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The revolution isn't over yet...

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Try these five short questions to find out if your views would have made you an American patriot or a loyalist to the Crown if you were around in 1776. The Editor was shocked to learn she would have been a Royalist!

4th of July Coincidences

On July 4, 1826, 50 years to the day after the Declaration of Independence was adopted, former presidents John Adams and Thomas Jefferson both died. Adams was also born on the 4th of July, in 1735. Adams' last words: "Thomas Jefferson still survives," were mistaken; Jefferson had already died. Jefferson's last words: "Is it the 4th?" The 5th president of the US, James Monroe, died five years later in NYC on the 4th of July, in 1831. The 30th president, Calvin Coolidge, was born on the 4th of July in 1872. "America the Beautiful" was published on July 4th in 1895.

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Bastille Day

"Liberty, Equality, Fraternity."

On July 14, 1789, the people of Paris, enduring terrible deprivations and angry at the inability or unwillingness of their King to bring relief, rose up. The Bastille was a state prison that not only held many political prisoners, but a symbol of the cruel, absolute despotism of aristocratic regime. The people formed a mob that no army or guards could withstand, and stormed the prison, liberating all inside.

"Within two days the Revolution could not be reversed. For all citizens of France, the storming of the Bastille came to symbolize liberty, democracy in the struggle against oppression."

Many think that, with the storming of the Bastille, the French Revolution proceeded quickly onward, but this is far from the truth. Negotiation with Louis the XVI, the aristocrats, and other established powers continued for some time as the idea of government by the people continued to take shape. These ideas were implemented very slowly: because most the landed gentry of France were essentially Royalists, despite what the people in Paris felt; because of the Paris Revolutionaries' fear of completely destabilizing the economy and making things worse; and because the rest of Europe was standing eagerly by, ready to move in and take France over by force.

Louis the XVI continued to sit in government for some time after Bastille Day. He, his Queen, the Austrian-born Marie Antoinette, and the young dauphin were finally arrested on August 10, 1792, when the people rose up again and attacked them where they were being guarded in the Tuilleries palace. Their Swiss Guard was hacked to pieces by the crowds. Yet, they were still allowed to live, though others of the French court, those who had not been able to flee the country to safety, continued to be executed or murdered by mobs.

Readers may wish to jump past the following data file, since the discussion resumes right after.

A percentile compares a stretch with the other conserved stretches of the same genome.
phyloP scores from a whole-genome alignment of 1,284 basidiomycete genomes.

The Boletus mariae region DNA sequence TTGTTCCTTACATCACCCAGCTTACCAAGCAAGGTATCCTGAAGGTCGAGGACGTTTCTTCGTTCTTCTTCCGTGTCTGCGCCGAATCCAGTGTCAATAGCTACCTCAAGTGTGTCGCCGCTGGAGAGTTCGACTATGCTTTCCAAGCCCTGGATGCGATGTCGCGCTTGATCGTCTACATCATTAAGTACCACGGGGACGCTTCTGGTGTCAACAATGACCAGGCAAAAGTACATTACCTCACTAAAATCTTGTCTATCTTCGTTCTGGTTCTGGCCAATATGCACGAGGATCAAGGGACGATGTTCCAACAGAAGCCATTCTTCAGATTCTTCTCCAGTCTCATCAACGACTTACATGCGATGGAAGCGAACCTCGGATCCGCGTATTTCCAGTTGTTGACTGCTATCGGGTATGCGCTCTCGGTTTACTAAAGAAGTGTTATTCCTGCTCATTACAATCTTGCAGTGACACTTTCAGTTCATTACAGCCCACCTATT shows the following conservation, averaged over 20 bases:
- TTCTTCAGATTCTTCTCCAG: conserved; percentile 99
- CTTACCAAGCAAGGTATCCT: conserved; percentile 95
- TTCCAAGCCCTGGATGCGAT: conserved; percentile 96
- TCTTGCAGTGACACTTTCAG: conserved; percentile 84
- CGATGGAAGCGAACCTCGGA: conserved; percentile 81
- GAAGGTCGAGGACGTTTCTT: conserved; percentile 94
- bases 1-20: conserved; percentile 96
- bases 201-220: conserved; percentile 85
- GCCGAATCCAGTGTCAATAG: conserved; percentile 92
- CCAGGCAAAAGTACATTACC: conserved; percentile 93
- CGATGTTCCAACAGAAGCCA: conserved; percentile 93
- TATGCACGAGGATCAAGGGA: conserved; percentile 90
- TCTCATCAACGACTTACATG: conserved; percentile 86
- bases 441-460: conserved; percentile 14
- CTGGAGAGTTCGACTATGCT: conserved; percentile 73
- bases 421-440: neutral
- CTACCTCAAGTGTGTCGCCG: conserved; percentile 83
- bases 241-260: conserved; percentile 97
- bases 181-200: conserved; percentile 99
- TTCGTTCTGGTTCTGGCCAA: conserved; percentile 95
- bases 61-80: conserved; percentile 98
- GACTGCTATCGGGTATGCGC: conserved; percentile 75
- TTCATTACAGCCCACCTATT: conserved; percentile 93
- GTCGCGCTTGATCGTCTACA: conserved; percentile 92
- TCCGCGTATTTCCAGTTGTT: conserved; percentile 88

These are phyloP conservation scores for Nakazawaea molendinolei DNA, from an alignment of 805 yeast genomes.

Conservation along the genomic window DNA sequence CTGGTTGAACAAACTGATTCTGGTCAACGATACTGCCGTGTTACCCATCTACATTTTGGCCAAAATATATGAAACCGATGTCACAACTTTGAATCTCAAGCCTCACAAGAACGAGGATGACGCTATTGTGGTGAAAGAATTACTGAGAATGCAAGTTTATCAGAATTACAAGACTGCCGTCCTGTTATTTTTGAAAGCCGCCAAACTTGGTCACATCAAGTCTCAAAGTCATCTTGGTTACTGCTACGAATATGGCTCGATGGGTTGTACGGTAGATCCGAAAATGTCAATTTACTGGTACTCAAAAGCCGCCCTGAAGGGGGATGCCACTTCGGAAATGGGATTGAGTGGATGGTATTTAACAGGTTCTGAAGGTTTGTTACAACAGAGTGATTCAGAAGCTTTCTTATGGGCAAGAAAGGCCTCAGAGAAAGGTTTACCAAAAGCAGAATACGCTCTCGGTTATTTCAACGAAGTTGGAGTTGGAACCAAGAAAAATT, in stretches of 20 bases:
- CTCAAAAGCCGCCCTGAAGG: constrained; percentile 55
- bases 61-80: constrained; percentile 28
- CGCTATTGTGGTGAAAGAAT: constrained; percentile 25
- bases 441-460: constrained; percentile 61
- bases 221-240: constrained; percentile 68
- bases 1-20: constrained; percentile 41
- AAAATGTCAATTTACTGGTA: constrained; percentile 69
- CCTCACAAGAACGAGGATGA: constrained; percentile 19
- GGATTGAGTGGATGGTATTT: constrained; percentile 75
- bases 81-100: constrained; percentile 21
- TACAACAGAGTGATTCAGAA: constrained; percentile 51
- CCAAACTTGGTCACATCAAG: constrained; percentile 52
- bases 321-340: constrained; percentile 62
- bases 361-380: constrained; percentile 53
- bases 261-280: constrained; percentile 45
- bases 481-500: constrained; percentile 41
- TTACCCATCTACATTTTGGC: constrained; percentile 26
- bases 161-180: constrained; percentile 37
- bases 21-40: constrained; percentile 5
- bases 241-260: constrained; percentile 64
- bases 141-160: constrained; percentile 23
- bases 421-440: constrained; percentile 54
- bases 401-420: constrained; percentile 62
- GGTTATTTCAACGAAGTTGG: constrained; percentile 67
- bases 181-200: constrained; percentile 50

Finally, despite an outcry all over Europe that war on France would follow, Louis the XVI was executed by guillotine on January 21, 1793, basically for the crime of being a monarch. From then on, France fell under the absolutism of the Reign of Terror, an actual political decree of September 5th by the Convention. The queen's date with the guillotine was on October 16, 1793; their child survived them, but died in captivity. As well as the aristocracy, religion fell under attack; military leaders were recalled from the field of battle to be tried and executed; and finally, the revolutionary factions turned on each other with trials where the defendants were allowed no defense, no witnesses. Many of the original revolutionaries were executed, some were assassinated.

Meanwhile, an insignificant soldier named Napoleon Bonaparte began distinguishing himself on the battlefields, fighting the Austrians and other Europeans who were itching to take over. By 1799, the revolutionary government was so weakened -- and so little had been improved for the French people in terms of food and general living conditions -- that it was a "piece of cake" for Napoleon to take over incrementally, crowning himself Emperor in 1804. The French Revolution was dead, and France was again ruled by a monarch. The French flag testifies to this: the red and the blue are the colors adopted by the city of Paris; the white symbolizes the monarchy.

"The storming of the Bastille set off a chain of events. It deserves celebration in remembrance of all that occurred. It is not just a symbol of freedom, but a warning about the dangers of revolution."

Resources: Bastille Day; A Place of Greater Safety, by Hilary Mantel; The France of Victor Hugo; Marie Antoinette

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